company), which did nothing to alleviate my feeling.
There are other annoyances in the film, such as the credits, which are
enough to make an amateur blush. There's also an exasperating party
political chauvinism, odd to find in modern art where practitioners are
generally aware of its lack of integrity and propensity to go stale.
It's almost understandable in London, which was made during the last
years of the, by then, extremely unpopular Conservative government. But
in this film, made in 2008, at the height of an extremely unpopular
Labour government, he gives Gordon Brown and his party a wide berth,
despite the fact that they presided over the problems that he gives
epic vent to in this film, not only that but he carries on
Tory-bashing, despite the fact that the Conservatives had been out of
power for a decade when this film was made. From the extreme left-wing
viewpoint of Robinson/Keiller, integrity would seem to indicate that he
would see them as two heads of the same Hydra, but it's clear Keiller
is a factionalist.
In the Q&A he mentioned that Witney (which appears in the film) is
David Cameron's constituency, with a bizarre and groundless gravitas.
Keiller has a tendency of drawing together tenuous pieces of
information and implying some sort of deadly conspiratorial link, for
example linking in the film, by innuendo only, the price of corn
futures to missile tests in Iran, pure balderdash!
Knowledge of botany is a good background for the movie, for example
when the narration turns to corn prices initially Keiller shows an arum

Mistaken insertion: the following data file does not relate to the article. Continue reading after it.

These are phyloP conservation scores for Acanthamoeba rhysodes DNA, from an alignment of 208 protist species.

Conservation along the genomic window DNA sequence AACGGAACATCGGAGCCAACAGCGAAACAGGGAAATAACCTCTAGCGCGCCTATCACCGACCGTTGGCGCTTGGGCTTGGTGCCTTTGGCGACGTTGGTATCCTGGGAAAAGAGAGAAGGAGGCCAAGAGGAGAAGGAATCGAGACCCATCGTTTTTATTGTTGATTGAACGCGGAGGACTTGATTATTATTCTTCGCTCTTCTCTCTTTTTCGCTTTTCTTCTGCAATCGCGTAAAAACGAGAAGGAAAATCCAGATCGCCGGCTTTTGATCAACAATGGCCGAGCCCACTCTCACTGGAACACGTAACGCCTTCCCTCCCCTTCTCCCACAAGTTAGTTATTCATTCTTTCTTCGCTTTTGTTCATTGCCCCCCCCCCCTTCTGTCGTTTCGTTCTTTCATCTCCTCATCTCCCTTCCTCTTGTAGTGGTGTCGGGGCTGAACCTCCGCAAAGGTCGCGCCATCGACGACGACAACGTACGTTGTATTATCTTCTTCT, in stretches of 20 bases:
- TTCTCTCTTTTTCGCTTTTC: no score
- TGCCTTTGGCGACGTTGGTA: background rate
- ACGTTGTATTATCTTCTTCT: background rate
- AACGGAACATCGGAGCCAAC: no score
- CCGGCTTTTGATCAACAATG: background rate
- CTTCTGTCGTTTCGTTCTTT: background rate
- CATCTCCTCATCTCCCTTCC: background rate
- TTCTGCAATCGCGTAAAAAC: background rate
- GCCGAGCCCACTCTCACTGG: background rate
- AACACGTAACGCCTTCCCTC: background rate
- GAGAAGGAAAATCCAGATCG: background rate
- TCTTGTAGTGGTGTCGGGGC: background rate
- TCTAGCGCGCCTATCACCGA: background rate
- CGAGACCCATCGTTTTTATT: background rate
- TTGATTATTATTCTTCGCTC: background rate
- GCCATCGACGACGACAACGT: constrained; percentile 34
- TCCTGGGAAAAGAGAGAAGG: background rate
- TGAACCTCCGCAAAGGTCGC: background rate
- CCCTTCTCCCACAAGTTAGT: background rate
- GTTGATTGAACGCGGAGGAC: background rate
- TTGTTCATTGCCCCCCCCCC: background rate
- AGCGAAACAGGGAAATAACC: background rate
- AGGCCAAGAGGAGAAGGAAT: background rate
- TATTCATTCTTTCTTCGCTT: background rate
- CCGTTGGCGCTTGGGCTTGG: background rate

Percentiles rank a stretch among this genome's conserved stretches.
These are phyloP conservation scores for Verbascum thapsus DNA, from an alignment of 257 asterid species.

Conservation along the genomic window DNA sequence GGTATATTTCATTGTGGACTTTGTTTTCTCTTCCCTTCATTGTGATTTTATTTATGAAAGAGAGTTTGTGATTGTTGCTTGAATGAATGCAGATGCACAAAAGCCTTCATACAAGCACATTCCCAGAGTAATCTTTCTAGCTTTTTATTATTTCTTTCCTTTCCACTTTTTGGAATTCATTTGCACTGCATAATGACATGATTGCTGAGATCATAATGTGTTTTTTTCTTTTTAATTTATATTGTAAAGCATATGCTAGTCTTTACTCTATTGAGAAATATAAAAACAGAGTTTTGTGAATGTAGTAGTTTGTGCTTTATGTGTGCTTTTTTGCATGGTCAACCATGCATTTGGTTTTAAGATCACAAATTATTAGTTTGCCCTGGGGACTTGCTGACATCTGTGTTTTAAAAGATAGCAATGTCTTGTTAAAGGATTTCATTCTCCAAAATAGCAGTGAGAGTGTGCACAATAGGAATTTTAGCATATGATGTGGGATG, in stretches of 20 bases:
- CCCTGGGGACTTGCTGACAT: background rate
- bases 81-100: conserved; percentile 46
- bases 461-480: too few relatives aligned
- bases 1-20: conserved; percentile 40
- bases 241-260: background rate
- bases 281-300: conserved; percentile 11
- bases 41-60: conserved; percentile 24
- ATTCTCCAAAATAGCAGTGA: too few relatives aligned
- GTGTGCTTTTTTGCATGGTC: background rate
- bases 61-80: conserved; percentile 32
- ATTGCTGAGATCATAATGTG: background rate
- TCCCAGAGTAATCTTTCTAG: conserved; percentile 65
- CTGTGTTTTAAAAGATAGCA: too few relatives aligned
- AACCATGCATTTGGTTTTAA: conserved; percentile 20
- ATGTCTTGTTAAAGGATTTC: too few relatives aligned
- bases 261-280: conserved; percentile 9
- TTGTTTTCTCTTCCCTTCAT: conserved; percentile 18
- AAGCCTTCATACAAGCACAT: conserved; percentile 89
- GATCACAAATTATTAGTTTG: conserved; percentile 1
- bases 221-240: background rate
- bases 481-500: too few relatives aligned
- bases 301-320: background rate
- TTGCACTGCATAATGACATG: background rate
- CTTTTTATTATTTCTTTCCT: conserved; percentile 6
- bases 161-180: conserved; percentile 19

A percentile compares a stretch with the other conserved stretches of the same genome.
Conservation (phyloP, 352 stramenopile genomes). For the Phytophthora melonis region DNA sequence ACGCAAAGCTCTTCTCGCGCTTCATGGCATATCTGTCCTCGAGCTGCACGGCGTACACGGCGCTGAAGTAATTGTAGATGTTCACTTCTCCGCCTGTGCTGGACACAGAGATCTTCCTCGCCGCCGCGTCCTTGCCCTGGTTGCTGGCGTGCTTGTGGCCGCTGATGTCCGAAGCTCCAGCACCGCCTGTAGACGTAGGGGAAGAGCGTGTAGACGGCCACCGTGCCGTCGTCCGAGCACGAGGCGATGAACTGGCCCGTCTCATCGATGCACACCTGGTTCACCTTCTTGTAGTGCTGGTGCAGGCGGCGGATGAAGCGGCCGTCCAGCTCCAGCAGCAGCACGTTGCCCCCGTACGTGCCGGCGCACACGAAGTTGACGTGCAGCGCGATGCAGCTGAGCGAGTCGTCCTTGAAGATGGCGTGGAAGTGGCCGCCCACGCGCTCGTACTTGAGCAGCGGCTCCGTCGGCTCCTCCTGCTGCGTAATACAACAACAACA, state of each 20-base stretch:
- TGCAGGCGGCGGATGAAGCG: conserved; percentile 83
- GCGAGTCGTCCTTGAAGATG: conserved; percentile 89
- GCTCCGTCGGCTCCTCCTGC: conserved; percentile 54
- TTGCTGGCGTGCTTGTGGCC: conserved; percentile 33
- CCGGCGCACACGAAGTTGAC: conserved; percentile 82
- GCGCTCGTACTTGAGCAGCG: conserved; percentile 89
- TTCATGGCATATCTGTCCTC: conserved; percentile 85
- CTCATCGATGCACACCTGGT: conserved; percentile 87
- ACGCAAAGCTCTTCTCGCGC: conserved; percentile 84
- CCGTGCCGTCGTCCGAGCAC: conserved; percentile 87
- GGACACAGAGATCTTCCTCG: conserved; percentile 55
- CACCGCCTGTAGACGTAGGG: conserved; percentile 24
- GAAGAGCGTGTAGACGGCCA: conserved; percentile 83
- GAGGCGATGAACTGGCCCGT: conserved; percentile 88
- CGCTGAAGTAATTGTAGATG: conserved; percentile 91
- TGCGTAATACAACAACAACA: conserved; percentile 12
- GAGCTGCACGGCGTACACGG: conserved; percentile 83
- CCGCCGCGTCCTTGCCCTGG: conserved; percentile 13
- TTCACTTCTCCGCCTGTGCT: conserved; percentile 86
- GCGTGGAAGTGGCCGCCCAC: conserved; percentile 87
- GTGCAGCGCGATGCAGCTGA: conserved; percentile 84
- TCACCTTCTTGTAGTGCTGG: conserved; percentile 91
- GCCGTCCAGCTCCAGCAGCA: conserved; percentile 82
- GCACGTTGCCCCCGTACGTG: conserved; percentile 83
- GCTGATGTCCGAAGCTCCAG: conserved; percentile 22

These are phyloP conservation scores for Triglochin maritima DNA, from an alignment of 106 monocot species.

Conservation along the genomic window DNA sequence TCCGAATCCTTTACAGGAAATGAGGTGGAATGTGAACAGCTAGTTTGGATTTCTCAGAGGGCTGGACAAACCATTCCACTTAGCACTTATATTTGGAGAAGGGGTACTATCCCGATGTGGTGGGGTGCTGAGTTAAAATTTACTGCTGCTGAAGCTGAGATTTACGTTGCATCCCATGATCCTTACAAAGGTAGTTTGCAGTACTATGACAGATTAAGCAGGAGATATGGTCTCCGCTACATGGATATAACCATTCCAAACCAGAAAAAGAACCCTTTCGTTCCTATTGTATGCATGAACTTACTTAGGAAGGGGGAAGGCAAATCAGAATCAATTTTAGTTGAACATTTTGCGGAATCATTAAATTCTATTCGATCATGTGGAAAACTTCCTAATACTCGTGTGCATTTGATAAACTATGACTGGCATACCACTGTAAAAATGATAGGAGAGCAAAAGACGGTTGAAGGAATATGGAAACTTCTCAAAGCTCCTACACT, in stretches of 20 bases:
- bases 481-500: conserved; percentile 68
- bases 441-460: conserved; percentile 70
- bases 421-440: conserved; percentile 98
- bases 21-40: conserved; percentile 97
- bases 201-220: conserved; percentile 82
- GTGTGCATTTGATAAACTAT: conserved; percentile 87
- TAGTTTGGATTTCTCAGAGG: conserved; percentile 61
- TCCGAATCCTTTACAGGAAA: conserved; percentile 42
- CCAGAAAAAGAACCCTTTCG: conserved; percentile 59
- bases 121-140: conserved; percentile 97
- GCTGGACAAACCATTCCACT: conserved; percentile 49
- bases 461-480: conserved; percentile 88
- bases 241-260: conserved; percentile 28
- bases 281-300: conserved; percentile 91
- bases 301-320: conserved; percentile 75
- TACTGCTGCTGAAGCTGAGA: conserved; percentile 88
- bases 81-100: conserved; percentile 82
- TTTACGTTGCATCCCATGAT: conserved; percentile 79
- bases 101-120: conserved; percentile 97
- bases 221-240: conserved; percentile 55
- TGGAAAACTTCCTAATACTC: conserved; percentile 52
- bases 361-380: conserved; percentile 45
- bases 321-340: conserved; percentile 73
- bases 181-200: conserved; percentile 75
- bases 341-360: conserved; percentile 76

lily complete with spathe and spadix, and some time later when the
price narrative is really rocketing around we get the same plant a
season later, rudely and unrecognisably flaunting its poisonous bright
red fruit spike. It's nice, although I think the corn story didn't get
to a point, quite like his performance in the Q&A where I don't think
Keiller managed to answer a single question straight and rambled off
into quite the most absurd digressions. By the way, it seems
particularly perverse that people almost never appear in this really
very cold film (cue sophistical digression when asked why people didn't
appear in a film about social history).
The movie's substantial polemical point is that the United States has a
bizarre foothold in the UK, in terms of military bases, which is a
relic, as Keiller mentioned in the Q&A (but not in the film) of the
American-led World War II invasion of France. Bureaucracies tend to
hang on to what they're given even after the original purpose has
elapsed! He also suggests that capitalism is not the only way of
organising human endeavour, and that market forces are causing the
collapse of the global ecosystem and valuable cultural identity, which
may well be true. I have some sympathy with these positions and found
the movie mostly beautiful, however if someone were to call Keiller a
charlatan, and a pedant, I'd have precious little ammunition to rise to
his defence with.